Name: Dr. Anna Parikka
Nationality or Ethnicity: Finnish
Where do you live?: United States
Languages: Finnish (native), Swedish, English, French, Russian, Spanish, German, and Italian. Learning: Basque (somewhat conversational) and Japanese (very simple conversations)
1. What’s your story? How did you get into all these languages?
My first foreign language was Swedish at the age of nine, when I could choose between English and Swedish. At the time in Finland there were less languages offered than now, so I officially started English in school when I was 12. However, I was really keen to learn English, because it was a key to so many things. I tried a children’s English course before, but I didn’t really follow it, but then there was Muzzy in Gondoland in tv, which was BBC’s English course for kids. That got me started. I later found out from friends who started English at the age of 9 that there was a way to get penpals from all over the world, by paying a small fee. This is where my weekly allowance went to. My traveling was still limited in the 90s, but by learning English, I could write letters with girls smy age in Philippines or Brazil. I was hooked.
Year after English I started French and then Russian in high school. I studied Spanish during my exchange year in Texas when I was 16, and few courses were also offered in my high school. In university I continued all my languages and also studied a bit of German. During my studies I also spent a year in Moscow and my Russian improved hugely. Later, when I was already working, I started Japanese in the summer university. So, basically, I studied any language that was available for me. I went on to study another university degree and I tried to continue Japanese, but I just had too much with my major and working at the same time.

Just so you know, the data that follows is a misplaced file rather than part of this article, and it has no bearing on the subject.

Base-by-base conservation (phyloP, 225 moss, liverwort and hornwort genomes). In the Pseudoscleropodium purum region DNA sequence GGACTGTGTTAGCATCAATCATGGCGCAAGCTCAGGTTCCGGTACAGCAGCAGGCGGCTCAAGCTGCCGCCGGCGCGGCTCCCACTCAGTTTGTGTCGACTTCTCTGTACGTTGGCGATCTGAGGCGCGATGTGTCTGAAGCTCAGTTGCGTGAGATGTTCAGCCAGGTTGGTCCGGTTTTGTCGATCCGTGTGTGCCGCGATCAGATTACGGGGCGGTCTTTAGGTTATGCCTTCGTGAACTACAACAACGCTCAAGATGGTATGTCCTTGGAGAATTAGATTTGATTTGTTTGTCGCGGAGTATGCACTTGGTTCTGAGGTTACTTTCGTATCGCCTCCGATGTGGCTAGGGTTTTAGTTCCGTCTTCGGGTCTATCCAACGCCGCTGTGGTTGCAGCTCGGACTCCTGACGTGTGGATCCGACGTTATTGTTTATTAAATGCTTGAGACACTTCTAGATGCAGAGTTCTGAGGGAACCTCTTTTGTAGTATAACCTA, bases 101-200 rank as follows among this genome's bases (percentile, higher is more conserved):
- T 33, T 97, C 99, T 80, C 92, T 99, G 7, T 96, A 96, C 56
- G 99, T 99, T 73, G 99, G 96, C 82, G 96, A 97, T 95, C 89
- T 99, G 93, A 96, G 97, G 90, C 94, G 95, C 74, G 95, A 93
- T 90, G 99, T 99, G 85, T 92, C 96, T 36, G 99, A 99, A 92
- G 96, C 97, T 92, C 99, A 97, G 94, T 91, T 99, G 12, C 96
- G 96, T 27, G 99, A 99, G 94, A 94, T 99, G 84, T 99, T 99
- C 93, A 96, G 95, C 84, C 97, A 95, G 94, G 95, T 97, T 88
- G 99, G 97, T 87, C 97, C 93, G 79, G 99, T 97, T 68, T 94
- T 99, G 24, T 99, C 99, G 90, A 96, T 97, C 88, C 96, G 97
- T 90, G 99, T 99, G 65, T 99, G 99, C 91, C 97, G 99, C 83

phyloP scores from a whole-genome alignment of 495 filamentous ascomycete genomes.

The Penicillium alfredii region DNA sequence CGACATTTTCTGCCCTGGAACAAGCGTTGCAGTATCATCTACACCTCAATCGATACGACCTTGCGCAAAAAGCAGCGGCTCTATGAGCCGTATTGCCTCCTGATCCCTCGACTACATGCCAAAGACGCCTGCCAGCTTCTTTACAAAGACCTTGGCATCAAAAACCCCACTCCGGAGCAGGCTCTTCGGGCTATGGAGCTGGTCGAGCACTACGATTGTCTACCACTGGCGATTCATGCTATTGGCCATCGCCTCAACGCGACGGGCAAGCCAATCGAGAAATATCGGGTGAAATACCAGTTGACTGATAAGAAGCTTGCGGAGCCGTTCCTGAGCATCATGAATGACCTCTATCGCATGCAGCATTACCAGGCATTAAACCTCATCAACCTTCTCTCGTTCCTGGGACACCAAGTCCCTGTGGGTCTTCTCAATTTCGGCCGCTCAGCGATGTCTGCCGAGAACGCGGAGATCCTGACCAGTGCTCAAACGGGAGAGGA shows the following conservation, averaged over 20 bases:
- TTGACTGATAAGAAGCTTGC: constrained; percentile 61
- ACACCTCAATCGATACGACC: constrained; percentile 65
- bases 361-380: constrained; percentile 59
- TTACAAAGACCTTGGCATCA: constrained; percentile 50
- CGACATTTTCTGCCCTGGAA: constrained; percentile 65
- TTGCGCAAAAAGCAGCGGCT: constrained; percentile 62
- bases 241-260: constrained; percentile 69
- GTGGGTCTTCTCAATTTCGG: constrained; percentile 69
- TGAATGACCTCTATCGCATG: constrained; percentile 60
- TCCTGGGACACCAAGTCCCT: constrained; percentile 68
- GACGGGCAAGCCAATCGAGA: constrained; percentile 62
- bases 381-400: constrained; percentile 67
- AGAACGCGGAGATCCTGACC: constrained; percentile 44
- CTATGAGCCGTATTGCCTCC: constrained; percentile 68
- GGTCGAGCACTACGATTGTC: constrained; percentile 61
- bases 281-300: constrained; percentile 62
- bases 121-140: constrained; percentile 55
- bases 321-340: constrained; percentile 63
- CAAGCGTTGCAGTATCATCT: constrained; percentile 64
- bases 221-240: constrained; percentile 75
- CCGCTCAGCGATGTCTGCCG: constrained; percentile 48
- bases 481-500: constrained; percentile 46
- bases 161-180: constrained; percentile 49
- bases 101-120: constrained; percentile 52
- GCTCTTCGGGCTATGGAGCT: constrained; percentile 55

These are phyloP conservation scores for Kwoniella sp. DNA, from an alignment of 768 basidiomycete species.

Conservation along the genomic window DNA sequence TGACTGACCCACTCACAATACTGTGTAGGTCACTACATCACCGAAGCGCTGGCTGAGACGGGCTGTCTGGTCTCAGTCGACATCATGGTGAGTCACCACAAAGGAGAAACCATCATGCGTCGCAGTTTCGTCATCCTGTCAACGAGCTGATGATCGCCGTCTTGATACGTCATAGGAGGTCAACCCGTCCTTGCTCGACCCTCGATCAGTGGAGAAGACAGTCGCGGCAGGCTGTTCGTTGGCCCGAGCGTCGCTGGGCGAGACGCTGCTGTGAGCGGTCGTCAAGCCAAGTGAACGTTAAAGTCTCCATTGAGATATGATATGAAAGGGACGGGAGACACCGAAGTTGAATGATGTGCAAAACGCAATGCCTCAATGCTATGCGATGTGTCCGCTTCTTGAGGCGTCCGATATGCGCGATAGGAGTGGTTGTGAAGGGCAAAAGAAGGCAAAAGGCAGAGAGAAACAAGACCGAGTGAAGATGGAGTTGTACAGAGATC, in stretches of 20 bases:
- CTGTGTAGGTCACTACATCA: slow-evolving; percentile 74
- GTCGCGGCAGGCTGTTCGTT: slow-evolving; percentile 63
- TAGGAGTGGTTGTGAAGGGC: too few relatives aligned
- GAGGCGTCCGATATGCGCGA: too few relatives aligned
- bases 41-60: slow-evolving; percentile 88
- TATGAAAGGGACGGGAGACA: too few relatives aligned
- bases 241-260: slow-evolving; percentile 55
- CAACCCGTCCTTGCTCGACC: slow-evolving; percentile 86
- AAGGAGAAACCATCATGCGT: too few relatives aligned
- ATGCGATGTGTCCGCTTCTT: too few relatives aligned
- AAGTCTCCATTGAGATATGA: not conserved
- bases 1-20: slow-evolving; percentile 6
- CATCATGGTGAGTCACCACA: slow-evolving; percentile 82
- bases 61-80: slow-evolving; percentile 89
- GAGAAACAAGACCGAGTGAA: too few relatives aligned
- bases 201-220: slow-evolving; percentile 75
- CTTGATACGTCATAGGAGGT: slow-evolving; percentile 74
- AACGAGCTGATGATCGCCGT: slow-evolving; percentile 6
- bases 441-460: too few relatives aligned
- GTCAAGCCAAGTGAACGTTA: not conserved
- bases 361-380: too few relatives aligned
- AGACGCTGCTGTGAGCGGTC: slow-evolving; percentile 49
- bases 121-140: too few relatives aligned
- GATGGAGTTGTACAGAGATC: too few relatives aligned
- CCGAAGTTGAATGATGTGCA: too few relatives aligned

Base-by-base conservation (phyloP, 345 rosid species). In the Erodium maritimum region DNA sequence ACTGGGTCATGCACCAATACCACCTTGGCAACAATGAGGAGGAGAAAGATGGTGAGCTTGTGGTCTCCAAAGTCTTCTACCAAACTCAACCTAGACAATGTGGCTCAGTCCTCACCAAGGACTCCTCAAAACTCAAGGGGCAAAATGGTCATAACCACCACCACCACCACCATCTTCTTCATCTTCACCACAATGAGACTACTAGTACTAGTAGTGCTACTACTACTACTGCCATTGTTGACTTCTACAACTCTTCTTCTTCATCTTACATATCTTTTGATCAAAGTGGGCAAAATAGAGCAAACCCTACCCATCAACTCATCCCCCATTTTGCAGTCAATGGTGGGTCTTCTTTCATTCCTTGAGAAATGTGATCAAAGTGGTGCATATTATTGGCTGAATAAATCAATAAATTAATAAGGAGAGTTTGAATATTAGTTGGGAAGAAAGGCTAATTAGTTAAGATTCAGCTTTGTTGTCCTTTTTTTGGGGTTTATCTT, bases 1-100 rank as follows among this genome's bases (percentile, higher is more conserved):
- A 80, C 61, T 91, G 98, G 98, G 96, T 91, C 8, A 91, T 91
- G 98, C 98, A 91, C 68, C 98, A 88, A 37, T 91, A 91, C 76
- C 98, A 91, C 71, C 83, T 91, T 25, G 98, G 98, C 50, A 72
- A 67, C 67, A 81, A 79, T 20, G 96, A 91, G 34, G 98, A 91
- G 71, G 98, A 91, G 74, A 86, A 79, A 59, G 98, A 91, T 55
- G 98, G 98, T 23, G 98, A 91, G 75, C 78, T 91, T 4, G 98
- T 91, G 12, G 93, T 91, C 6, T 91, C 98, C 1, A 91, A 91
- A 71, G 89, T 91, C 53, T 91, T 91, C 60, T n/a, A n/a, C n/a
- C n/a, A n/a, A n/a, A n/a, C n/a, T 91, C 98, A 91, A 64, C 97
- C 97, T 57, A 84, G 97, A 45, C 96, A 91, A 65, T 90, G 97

I went on to do my PhD in France, which made my “book French” (as in I was very fluent in reading, but less in speaking) to a fluent language. After my PhD, I got a postdoc position in Germany. My German was very basic at the time and I wanted to learn more, but I was traveling a lot for work and couldn’t take a “normal” language course. I started googling for solutions and found iTalki and there was no turning back. After my German improved, I restarted Japanese and started a bit of Persian, but then I got a job in US and this international move caused a break. Finally, when coronavirus changed my job to a dayjob, I started learning Italian, which was super easy, because I knew French and Spanish, and then I got a bit over-excited and restarted Japanese again and also a completely new language: Basque. Italian got to very high level very quickly, but I’m still currently studying Japanese and Basque.
2. Which language(s) do you wish you could spend more time practising?
Basque, at the moment. It’s a bit hard, although I found great teachers, but there are some course books, but most of them are based on Spanish, which brings another level to it. While my Spanish is good, it’s not as good as my English (and I would totally learn from Finnish if that was possible).
3. What are some languages you’d like to learn in the future?
All of them!!! Well, I get that’s not really realistic. Some that I’ve already bought material for, so hopefully are not in too distant future are: Northern Sami, Estonian, Maori, Klingon, Hindi, Mongolian, and Swahili. I would like to get back to Persian also, I didn’t learn enough of it and I dabbled a bit in Igbo and Welsh and they also interest me a lot.
4. So let’s be honest, what’s the sexiest language?